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A powerful appeal to Virginia.

The following powerful appeal to the Old Dominion from a citizen of Georgia, we present to the reader in a prominent position in our columns, and we ask for it a patient and deliberate perusal. The author is a man of very great ability; he is one of the most devoted patriots of the South in these times, that subject all men to the highest test of public virtue and good faith to the land they live in. His appeal in tone and sentiment must inspire every mind with a kindred feeling, while his arguments are unanswerable:

The Border States.

What does a new reckoning reveal as to the position and prospects of the Border Slave States?

Now that a new Administration has come into power, and the policy of the future and results of the past can be known, let us survey the field and observe its salient points.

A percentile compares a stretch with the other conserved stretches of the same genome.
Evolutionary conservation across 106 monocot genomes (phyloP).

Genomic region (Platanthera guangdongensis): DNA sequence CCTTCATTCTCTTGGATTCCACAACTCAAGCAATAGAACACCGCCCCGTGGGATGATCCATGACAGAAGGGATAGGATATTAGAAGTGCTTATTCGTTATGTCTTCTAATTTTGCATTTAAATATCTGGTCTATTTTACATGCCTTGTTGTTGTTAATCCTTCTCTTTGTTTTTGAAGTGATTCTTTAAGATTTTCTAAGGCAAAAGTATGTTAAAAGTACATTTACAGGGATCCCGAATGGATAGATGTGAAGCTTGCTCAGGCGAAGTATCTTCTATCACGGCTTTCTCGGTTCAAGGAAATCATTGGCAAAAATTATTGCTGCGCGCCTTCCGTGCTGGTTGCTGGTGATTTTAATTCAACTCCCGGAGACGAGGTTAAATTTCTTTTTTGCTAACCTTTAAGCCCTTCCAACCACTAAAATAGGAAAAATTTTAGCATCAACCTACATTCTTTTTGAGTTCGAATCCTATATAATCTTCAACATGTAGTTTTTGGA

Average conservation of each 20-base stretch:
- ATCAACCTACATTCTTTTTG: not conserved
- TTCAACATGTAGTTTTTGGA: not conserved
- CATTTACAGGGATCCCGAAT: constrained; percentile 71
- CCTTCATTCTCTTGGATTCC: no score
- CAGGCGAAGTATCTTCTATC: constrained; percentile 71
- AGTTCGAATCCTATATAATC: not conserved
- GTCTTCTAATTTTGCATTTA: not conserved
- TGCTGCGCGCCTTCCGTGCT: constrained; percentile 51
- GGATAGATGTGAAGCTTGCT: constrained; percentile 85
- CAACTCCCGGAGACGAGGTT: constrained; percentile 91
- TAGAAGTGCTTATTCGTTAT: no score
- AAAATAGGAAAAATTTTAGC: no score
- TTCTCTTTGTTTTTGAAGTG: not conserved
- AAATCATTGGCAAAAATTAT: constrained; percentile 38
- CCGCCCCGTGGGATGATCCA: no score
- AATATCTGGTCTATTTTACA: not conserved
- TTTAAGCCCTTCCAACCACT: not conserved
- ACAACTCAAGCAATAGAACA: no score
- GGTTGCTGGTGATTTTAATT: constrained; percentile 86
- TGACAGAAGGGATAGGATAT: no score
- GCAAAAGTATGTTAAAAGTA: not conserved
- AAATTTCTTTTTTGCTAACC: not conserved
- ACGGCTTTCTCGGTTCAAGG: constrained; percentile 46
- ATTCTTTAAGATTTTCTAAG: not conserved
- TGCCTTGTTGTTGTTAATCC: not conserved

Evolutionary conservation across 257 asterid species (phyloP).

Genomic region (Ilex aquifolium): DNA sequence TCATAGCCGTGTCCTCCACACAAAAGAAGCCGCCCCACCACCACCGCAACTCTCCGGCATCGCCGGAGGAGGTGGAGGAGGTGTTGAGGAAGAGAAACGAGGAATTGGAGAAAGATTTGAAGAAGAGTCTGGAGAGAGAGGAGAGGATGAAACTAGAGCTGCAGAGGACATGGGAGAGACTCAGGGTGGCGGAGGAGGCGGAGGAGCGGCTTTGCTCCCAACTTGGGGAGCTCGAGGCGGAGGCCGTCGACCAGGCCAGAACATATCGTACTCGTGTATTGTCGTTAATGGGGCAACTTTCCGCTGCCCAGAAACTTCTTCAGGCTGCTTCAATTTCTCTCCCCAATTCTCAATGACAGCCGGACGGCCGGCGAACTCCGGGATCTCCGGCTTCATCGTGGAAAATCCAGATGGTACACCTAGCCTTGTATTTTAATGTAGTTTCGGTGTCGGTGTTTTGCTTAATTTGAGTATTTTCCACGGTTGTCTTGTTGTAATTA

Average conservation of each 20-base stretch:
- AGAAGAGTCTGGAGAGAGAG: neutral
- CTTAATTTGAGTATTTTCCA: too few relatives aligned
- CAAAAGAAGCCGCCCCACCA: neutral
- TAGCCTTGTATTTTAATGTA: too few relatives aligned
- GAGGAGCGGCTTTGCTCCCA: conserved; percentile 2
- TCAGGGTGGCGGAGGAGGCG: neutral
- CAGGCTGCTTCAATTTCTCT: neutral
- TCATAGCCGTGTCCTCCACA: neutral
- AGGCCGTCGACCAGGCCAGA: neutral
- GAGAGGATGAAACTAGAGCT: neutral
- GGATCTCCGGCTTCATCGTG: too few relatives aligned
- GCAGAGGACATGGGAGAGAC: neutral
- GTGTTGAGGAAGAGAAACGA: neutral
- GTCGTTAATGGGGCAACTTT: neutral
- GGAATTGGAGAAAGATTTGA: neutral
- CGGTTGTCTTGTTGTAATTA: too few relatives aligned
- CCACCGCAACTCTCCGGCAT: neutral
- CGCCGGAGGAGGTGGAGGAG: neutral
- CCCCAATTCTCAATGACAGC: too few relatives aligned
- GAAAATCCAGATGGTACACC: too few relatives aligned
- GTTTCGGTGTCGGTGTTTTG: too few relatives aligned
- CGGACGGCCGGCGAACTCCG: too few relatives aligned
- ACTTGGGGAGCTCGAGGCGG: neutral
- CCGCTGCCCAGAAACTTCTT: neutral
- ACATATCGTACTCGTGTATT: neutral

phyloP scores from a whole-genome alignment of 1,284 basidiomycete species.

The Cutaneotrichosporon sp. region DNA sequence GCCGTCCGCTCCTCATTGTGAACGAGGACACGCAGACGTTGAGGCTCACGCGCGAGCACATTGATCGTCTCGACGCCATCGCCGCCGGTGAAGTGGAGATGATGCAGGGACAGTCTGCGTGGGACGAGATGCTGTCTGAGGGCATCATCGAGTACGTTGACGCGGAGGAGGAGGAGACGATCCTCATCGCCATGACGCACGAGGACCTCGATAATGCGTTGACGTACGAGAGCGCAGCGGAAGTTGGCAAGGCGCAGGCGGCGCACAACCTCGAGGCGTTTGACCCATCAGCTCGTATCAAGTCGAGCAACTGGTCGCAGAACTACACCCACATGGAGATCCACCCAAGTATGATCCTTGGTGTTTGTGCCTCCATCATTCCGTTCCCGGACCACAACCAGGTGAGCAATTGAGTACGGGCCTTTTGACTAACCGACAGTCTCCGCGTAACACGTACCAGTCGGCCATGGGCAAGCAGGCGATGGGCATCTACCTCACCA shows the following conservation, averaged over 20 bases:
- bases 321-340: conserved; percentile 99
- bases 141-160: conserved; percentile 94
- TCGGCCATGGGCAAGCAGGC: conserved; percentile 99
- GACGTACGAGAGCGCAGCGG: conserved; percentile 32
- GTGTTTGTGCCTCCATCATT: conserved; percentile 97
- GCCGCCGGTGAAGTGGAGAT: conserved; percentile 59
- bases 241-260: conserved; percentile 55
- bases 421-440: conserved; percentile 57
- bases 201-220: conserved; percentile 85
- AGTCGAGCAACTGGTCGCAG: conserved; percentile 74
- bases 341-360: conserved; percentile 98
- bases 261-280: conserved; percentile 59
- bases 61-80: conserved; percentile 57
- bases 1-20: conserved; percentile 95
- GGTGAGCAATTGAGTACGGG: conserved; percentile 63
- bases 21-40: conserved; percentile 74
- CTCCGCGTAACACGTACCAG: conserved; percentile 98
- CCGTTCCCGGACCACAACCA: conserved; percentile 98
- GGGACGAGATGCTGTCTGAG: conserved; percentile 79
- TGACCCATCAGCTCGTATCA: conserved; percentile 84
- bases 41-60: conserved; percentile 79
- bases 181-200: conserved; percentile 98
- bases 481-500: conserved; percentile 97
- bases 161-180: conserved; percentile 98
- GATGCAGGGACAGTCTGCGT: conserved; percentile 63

The Union already sundered, the position of the Border States is new already, just as new as it would become by uniting with the Southern Confederacy. The position reached by drift is as full of new relations as though carefully selected, and entered upon of set purpose. It is further evident that, amid all the changes wrought, no concessions have been made by the North. Even the convulsions of dissolution have been unaccompanied by a solitary relaxation of any solitary pretension to usurped power on their part. It is, therefore, further evident, that even extreme necessity can procure no recognition of rights claimed in common by the States of the South--seceded and unseceded — to the former secured, indeed, by disruption, but still unsecured by the latter.